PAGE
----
The Child Support Enforcement Agencies in Butler and Warren counties have been honored by the state for their performance in several key areas, including collecting a total of $98.3 million for children.
The Ohio Department of Job and Family Services ranked Butler County tops in overall performance, collecting from deadbeat parents and establishing paternity for the top metro counties with populations greater than 20,000. Warren County was first in the large county category — counties with populations between 9,001 and 19,999 — for collection of current support, total disbursement and establishing support orders.
In fiscal year 2013, the Butler County CSEA handled 25,251 cases and collected almost $60 million. Butler County had a 68.4 percent record for collecting past due support payments, according to state records, which translates to payments collected in 12,719 out of 18,608 delinquent cases. In Warren County, non-custodial parents paid almost $41 million in 11,412 child support collection cases.
Butler County also led the state in the number of deadbeat parents who are in prison with 45 inmates and Warren County had five felony non-support defendants imprisoned. Statewide there were 345 people jailed for failure to provide support for their children.
Butler County CSEA Executive Director Ray Pater said he has lost about a third of his staff through attrition over the past several years, but they have learned to capitalize on the use of technology, intelligently utilize and cross-train staff and create an “assembly line” way of handling cases. He said they divide up the workload by function rather than a start-to-finish approach, which allows cases to move forward even if staffers are absent.
“You try to look at the cases in a way that is the most strategic,” he said. “What cases are the most collectible, the low-hanging fruit, and what cases are going to be much more of a challenge to collect, so you know how to have your staff dispersed to work accordingly. The cases that are easy to collect, you don’t need a lot of case managers on those.”
As a last resort, after all attempts to collect have failed, Pater’s office will pass off a case to the prosecutor. A non-custodial parent who misses payments for 26 weeks out of a consecutive 104 weeks can be charged with felony nonsupport. Pater said people ask him what good it does to lock up someone, since they can’t pay support from prison.
“We are aggressive where we need to be,” he said. “There are people who have the ability to pay, they just don’t want to be responsible. Eventually, they have to be held accountable. We have worked that case absolutely every which way we can, and that is the absolute last resort.”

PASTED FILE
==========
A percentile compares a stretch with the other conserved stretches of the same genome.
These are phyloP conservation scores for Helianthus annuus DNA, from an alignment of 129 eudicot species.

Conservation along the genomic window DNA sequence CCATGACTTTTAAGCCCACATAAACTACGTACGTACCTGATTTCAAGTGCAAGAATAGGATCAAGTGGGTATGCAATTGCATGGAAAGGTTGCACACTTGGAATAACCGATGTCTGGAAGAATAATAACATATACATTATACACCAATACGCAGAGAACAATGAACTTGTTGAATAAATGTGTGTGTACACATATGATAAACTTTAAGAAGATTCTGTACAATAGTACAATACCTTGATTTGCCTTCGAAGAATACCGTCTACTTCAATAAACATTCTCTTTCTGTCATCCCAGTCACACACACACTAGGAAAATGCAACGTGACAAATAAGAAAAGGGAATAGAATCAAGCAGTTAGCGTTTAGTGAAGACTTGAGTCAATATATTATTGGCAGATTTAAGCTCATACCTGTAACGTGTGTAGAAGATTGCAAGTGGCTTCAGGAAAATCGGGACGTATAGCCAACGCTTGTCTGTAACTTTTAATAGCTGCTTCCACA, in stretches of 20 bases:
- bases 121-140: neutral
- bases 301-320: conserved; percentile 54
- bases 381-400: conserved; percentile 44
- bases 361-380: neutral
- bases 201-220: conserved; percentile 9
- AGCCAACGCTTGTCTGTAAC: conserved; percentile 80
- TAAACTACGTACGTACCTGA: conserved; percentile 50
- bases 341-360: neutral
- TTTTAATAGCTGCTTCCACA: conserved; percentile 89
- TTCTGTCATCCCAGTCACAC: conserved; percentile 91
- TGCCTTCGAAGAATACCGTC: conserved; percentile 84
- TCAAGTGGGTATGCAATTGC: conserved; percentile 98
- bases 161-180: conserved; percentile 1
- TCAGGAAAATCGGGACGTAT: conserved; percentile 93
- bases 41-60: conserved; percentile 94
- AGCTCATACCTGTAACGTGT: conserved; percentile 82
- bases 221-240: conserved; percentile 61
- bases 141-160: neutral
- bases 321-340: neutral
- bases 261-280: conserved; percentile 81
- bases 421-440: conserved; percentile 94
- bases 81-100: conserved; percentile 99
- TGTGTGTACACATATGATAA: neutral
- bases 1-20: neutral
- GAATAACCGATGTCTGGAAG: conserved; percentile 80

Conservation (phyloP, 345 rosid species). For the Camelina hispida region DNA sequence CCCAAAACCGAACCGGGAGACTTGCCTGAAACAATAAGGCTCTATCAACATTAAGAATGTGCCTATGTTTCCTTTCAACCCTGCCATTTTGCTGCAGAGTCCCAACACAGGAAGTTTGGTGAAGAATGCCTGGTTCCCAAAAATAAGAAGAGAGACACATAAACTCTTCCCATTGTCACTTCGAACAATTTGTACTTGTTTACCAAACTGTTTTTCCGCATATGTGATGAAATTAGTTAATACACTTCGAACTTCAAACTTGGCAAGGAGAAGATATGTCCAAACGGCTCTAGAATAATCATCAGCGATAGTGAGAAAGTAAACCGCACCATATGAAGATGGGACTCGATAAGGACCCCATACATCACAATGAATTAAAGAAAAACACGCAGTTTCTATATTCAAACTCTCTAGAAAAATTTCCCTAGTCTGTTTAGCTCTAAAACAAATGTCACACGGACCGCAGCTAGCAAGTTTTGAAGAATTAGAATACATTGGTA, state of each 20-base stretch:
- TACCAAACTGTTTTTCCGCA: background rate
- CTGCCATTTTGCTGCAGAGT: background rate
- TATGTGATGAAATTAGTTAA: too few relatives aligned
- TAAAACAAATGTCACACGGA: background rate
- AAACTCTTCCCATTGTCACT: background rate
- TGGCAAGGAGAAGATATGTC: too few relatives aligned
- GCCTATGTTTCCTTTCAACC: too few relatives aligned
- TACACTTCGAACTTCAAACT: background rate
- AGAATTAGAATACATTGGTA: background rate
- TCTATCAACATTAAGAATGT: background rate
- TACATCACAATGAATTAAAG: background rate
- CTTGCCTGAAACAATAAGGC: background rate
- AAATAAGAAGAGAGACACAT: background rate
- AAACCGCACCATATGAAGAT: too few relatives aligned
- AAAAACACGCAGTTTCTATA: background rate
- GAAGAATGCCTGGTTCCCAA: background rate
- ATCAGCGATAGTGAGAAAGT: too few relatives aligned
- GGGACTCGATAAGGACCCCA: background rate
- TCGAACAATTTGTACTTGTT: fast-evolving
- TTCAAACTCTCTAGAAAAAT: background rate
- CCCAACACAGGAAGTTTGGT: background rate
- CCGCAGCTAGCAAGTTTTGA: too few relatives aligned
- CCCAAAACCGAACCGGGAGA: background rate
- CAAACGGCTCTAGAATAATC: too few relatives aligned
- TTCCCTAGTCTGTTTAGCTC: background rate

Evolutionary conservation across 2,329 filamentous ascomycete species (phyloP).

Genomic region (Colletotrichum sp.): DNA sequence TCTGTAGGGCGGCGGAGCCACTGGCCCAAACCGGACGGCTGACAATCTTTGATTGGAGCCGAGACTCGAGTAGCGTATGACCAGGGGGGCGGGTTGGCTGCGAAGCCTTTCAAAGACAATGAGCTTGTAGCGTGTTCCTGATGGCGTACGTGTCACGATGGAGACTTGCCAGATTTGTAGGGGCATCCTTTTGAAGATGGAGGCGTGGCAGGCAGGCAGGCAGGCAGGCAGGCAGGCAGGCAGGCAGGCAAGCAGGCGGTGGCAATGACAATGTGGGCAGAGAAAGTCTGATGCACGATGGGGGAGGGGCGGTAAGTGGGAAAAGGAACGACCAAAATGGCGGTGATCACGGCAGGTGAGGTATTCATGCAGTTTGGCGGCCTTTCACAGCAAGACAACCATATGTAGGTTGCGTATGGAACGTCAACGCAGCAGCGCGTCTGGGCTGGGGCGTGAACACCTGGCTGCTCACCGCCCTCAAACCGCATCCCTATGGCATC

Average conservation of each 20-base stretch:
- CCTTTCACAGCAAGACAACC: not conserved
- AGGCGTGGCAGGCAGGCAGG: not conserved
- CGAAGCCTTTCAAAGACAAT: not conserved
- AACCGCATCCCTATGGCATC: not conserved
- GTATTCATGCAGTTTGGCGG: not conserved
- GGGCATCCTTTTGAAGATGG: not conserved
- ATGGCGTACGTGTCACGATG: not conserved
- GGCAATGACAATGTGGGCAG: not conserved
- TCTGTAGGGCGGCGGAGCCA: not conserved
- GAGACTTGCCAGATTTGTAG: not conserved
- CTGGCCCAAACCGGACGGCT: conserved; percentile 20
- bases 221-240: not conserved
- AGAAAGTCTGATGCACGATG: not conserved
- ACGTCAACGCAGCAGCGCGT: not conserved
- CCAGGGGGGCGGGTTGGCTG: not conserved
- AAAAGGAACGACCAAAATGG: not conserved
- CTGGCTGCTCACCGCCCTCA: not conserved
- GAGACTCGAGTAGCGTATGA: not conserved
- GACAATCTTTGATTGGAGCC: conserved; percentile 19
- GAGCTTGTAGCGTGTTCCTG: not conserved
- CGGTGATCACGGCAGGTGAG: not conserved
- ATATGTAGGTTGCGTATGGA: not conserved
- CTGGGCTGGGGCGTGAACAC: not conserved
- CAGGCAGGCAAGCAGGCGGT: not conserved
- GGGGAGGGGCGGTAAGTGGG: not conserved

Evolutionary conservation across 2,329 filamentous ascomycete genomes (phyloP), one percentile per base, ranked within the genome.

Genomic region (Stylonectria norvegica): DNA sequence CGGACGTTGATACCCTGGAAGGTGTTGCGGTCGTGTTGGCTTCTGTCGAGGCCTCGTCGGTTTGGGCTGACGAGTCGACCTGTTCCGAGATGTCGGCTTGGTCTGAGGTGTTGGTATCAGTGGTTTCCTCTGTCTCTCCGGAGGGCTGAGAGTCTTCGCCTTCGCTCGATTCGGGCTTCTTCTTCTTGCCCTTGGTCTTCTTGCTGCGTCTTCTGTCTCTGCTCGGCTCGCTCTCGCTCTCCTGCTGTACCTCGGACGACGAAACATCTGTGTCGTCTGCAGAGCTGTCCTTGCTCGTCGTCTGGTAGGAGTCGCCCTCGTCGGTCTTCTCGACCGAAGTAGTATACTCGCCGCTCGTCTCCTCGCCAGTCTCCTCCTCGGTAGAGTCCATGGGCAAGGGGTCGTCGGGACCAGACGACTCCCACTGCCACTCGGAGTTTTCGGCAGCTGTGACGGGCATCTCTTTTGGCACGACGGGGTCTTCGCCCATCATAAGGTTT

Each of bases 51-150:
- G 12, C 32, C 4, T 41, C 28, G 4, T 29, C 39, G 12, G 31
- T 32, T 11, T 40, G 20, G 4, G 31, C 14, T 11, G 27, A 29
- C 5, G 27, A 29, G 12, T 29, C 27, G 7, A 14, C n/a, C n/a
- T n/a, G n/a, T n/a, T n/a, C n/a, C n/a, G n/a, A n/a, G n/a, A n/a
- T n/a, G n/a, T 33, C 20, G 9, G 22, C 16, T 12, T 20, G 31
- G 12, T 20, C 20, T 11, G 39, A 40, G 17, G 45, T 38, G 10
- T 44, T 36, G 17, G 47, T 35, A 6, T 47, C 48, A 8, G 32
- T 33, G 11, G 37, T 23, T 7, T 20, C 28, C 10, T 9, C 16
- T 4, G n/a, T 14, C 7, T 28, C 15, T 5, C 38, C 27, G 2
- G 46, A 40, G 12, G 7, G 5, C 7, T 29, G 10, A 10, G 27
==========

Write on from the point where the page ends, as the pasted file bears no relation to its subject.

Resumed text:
Assistant Prosecutor Michael Baker, who handles all of the felony nonsupport cases, said prison is also the last resort when a person is convicted of the fifth-degree felony. Judges usually sentence dead beats to probation, and Baker said they are given as many chances as possible before they are sent to prison.
“You can count on one hand people who have gone straight to prison on just a nonsupport case,” he said. “The rest have been on probation, and they haven’t gone to prison until they’ve violated their probation in one way or another.”
Judge Noah Powers runs the specialty felony nonsupport court, and over five years, 1,032 people have been through his program and paid just over $1 million. The program offers help with drug and alcohol issues, mental health issues, job training and the judge and his staff work with local employers to convince them to hire the convicted felons.
There is another program the court started for people to have their felony record erased, but no one has applied yet. Powers said that program is very stringent and most of the nonsupport parents already have criminal records, so they aren’t eligible anyway. The biggest thing he thinks his court does is teaches people how to be good, responsible parents.
“These people never had parents so they don’t know how to be parents,” he said. “A lot of times we literally have to go in there and teach them all those things. We help them get an education, we have to help them learn how to get a job, work ethic, keep a job, how to be a parent, all of those things. This program offers them all of those things and more.”
This isn’t the first time the Butler and Warren County CSEAs have been recognized by the state. Butler County has been named the top performing agency in metro counties for 11 straight years. The Warren County CSEA has been named the best agency for support establishment and cost effectiveness six times in the large county category.
Butler County Administrator Charlie Young, who oversees CSEA, lauded Pater and his staff.
“It’s not the first time, it’s just a consistent performance that they have been able to maintain,” he said. “They’ve done an incredible job.”
Prosecutor David Fornshell, who is responsible for the Warren County CSEA, said the 51 employees who work there do not have an easy job, but they handle it with professionalism.
“Nobody is going to be completely satisfied with the way child support is handled because you’re dealing with a very emotional topic in many instances,” he said. “There are people who always feel the system has not been fair to them. Obviously our goal is, anytime we get those kind of complaints, we objectively evaluate them to determine if we made a mistake and be extraordinarily responsive to that.”